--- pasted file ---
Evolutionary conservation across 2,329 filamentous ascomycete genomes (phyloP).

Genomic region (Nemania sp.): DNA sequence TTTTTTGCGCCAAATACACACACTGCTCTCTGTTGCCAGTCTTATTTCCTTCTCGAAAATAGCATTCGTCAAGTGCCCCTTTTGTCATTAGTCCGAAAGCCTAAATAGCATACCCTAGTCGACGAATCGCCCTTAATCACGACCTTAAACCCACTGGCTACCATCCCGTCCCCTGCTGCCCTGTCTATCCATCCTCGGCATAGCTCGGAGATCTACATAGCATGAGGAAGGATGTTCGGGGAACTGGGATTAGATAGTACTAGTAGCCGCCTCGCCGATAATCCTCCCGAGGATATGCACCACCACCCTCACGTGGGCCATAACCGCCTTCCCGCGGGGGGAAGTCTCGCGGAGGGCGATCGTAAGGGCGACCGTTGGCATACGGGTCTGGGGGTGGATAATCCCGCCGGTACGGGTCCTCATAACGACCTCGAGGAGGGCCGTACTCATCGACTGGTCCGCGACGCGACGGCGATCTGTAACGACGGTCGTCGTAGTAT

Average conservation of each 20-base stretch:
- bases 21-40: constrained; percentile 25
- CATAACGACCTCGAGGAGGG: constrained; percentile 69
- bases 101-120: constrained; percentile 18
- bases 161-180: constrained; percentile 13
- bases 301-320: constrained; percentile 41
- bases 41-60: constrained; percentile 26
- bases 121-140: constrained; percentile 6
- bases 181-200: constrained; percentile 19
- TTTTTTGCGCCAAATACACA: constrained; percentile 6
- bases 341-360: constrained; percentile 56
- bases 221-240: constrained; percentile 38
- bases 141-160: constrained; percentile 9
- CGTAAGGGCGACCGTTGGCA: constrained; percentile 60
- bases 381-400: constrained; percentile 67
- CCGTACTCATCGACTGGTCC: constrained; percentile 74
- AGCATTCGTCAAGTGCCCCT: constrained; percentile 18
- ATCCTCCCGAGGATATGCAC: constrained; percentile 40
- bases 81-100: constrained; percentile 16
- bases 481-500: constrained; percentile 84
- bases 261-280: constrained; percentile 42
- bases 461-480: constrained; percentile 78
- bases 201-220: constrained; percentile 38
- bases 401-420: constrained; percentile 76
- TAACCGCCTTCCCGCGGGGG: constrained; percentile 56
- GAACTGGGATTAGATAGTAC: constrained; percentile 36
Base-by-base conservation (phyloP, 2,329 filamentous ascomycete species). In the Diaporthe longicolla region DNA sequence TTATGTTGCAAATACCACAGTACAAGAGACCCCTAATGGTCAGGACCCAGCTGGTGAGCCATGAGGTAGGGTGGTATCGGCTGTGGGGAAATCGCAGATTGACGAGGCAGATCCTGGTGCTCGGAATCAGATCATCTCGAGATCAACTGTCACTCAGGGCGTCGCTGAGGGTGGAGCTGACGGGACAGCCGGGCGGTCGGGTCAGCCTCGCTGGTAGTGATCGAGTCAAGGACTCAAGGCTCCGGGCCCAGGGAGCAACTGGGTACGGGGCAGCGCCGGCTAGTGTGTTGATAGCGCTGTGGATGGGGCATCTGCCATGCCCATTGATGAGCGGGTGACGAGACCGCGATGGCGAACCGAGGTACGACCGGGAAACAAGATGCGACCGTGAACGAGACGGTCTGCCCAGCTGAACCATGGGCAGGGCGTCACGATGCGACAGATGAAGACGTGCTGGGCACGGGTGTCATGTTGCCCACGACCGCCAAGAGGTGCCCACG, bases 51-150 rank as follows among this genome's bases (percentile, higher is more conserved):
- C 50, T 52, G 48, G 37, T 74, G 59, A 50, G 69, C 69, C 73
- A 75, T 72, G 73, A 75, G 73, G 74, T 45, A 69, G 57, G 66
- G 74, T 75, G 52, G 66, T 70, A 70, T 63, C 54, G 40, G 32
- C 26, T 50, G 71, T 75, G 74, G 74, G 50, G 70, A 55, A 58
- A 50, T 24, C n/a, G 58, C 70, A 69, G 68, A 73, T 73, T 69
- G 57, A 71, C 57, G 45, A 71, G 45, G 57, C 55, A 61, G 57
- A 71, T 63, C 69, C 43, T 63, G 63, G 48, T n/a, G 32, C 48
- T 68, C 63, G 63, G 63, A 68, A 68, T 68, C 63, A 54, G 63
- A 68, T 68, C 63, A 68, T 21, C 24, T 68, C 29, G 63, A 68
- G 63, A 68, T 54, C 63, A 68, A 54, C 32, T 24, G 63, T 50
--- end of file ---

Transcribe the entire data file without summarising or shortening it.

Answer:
Evolutionary conservation across 2,329 filamentous ascomycete genomes (phyloP).

Genomic region (Nemania sp.): DNA sequence TTTTTTGCGCCAAATACACACACTGCTCTCTGTTGCCAGTCTTATTTCCTTCTCGAAAATAGCATTCGTCAAGTGCCCCTTTTGTCATTAGTCCGAAAGCCTAAATAGCATACCCTAGTCGACGAATCGCCCTTAATCACGACCTTAAACCCACTGGCTACCATCCCGTCCCCTGCTGCCCTGTCTATCCATCCTCGGCATAGCTCGGAGATCTACATAGCATGAGGAAGGATGTTCGGGGAACTGGGATTAGATAGTACTAGTAGCCGCCTCGCCGATAATCCTCCCGAGGATATGCACCACCACCCTCACGTGGGCCATAACCGCCTTCCCGCGGGGGGAAGTCTCGCGGAGGGCGATCGTAAGGGCGACCGTTGGCATACGGGTCTGGGGGTGGATAATCCCGCCGGTACGGGTCCTCATAACGACCTCGAGGAGGGCCGTACTCATCGACTGGTCCGCGACGCGACGGCGATCTGTAACGACGGTCGTCGTAGTAT

Average conservation of each 20-base stretch:
- bases 21-40: constrained; percentile 25
- CATAACGACCTCGAGGAGGG: constrained; percentile 69
- bases 101-120: constrained; percentile 18
- bases 161-180: constrained; percentile 13
- bases 301-320: constrained; percentile 41
- bases 41-60: constrained; percentile 26
- bases 121-140: constrained; percentile 6
- bases 181-200: constrained; percentile 19
- TTTTTTGCGCCAAATACACA: constrained; percentile 6
- bases 341-360: constrained; percentile 56
- bases 221-240: constrained; percentile 38
- bases 141-160: constrained; percentile 9
- CGTAAGGGCGACCGTTGGCA: constrained; percentile 60
- bases 381-400: constrained; percentile 67
- CCGTACTCATCGACTGGTCC: constrained; percentile 74
- AGCATTCGTCAAGTGCCCCT: constrained; percentile 18
- ATCCTCCCGAGGATATGCAC: constrained; percentile 40
- bases 81-100: constrained; percentile 16
- bases 481-500: constrained; percentile 84
- bases 261-280: constrained; percentile 42
- bases 461-480: constrained; percentile 78
- bases 201-220: constrained; percentile 38
- bases 401-420: constrained; percentile 76
- TAACCGCCTTCCCGCGGGGG: constrained; percentile 56
- GAACTGGGATTAGATAGTAC: constrained; percentile 36
Base-by-base conservation (phyloP, 2,329 filamentous ascomycete species). In the Diaporthe longicolla region DNA sequence TTATGTTGCAAATACCACAGTACAAGAGACCCCTAATGGTCAGGACCCAGCTGGTGAGCCATGAGGTAGGGTGGTATCGGCTGTGGGGAAATCGCAGATTGACGAGGCAGATCCTGGTGCTCGGAATCAGATCATCTCGAGATCAACTGTCACTCAGGGCGTCGCTGAGGGTGGAGCTGACGGGACAGCCGGGCGGTCGGGTCAGCCTCGCTGGTAGTGATCGAGTCAAGGACTCAAGGCTCCGGGCCCAGGGAGCAACTGGGTACGGGGCAGCGCCGGCTAGTGTGTTGATAGCGCTGTGGATGGGGCATCTGCCATGCCCATTGATGAGCGGGTGACGAGACCGCGATGGCGAACCGAGGTACGACCGGGAAACAAGATGCGACCGTGAACGAGACGGTCTGCCCAGCTGAACCATGGGCAGGGCGTCACGATGCGACAGATGAAGACGTGCTGGGCACGGGTGTCATGTTGCCCACGACCGCCAAGAGGTGCCCACG, bases 51-150 rank as follows among this genome's bases (percentile, higher is more conserved):
- C 50, T 52, G 48, G 37, T 74, G 59, A 50, G 69, C 69, C 73
- A 75, T 72, G 73, A 75, G 73, G 74, T 45, A 69, G 57, G 66
- G 74, T 75, G 52, G 66, T 70, A 70, T 63, C 54, G 40, G 32
- C 26, T 50, G 71, T 75, G 74, G 74, G 50, G 70, A 55, A 58
- A 50, T 24, C n/a, G 58, C 70, A 69, G 68, A 73, T 73, T 69
- G 57, A 71, C 57, G 45, A 71, G 45, G 57, C 55, A 61, G 57
- A 71, T 63, C 69, C 43, T 63, G 63, G 48, T n/a, G 32, C 48
- T 68, C 63, G 63, G 63, A 68, A 68, T 68, C 63, A 54, G 63
- A 68, T 68, C 63, A 68, T 21, C 24, T 68, C 29, G 63, A 68
- G 63, A 68, T 54, C 63, A 68, A 54, C 32, T 24, G 63, T 50